The thorough confideration, and proper ap- Futility of some plication of this principle, will demonstrate trines. the folly and falsity of some newly broached



doctrines, which modern sophists pretend to establish as the necessary consequences of the true principles of government, which are denied by none.

* « There never did, there never will, and there never can exist a parliament, or any description of men, or any generation of men, in any country, poffeffed of the right or the power of binding and controuling pofterity to the end of time, or of commanding for ever how the world shall be governed, or who fhall govern it; and therefore all such clauses, acts, or declarations, by which the makers of them attempt to do, what they have neither the right nor the power to do, nor the power to execute, are in themselves null and void.

“ When man ceases to be, his power and his wants cease with him ; and having no longer any participation in the concerns of this world, he has no longer any authority in directing, who shall be its governors, or how its government shall be organized, or how administered.

« Those, who have quitted the world, and thofe, who are not yet arrived at it, are as remote from each other, as the utmost stretch of mortal imagination can conceive; what

• Payne's Rights of Man, p. 9, 10, 11.


possible obligation, then, can exist between them, what rule or principle can be laid down, that two nonentities, the one out of existence, and the other not in, and who never can meet in this world, that the one should controyl the other to the end of time.”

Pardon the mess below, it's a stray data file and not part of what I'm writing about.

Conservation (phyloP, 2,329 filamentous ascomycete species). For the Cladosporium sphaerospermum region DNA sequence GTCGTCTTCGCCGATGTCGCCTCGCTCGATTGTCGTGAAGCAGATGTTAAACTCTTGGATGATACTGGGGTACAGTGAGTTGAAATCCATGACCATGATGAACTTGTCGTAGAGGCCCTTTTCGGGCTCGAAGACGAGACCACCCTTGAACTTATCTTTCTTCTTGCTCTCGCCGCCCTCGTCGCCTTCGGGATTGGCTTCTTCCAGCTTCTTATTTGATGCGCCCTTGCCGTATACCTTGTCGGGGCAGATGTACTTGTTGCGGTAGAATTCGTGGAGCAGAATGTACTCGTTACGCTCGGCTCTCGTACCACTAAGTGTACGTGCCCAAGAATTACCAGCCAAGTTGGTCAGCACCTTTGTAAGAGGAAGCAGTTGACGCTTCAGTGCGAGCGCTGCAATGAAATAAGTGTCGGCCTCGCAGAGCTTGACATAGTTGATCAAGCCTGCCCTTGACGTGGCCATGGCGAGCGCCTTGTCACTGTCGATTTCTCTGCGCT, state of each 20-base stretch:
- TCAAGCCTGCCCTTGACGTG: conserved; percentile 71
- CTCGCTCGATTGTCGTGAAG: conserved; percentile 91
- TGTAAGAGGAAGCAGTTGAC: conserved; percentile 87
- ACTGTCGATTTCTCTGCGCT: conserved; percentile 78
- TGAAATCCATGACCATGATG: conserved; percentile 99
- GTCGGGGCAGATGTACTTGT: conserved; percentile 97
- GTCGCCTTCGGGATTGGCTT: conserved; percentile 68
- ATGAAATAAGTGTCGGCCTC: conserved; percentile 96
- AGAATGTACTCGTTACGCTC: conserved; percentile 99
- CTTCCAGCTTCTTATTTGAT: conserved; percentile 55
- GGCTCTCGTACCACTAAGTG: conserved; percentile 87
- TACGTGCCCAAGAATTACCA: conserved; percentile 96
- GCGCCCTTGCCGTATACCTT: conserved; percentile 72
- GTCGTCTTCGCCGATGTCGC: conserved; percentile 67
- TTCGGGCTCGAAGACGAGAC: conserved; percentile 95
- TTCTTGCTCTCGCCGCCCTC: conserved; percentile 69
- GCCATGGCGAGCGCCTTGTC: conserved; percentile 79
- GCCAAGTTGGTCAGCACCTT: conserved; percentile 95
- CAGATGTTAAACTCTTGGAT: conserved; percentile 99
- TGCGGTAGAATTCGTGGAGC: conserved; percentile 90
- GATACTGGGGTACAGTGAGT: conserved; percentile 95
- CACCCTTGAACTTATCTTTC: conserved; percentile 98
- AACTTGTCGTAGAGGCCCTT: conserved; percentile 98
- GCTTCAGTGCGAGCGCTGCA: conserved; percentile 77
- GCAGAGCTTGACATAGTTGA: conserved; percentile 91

Who does not see, at the very first view of fuch doctrines, that, in order to give them effect, a new legislation must be provided for the birth of each individual, if the former legislation ceases by the deaths of the legiflating individuals, who framed it? For if we consider the real physical state of mankind, we shall find that the same hour, which terminates the existence of one, gives birth to another individual; there confequently cannot be one given instant of time, in which government can be said to cease by the demise of one, and revive by the birth of another. I shall hereafter have occasion to go more deeply into this doctrine, by considering the effects, which the laws, enacted many hundred years ago by our ancestors, still continue to produce upon their posterity to this day.

In attempting to establish the full force and energy of the power and authority of magistrates in the state of fotiety, I by no means derogate thereby from the perfection of true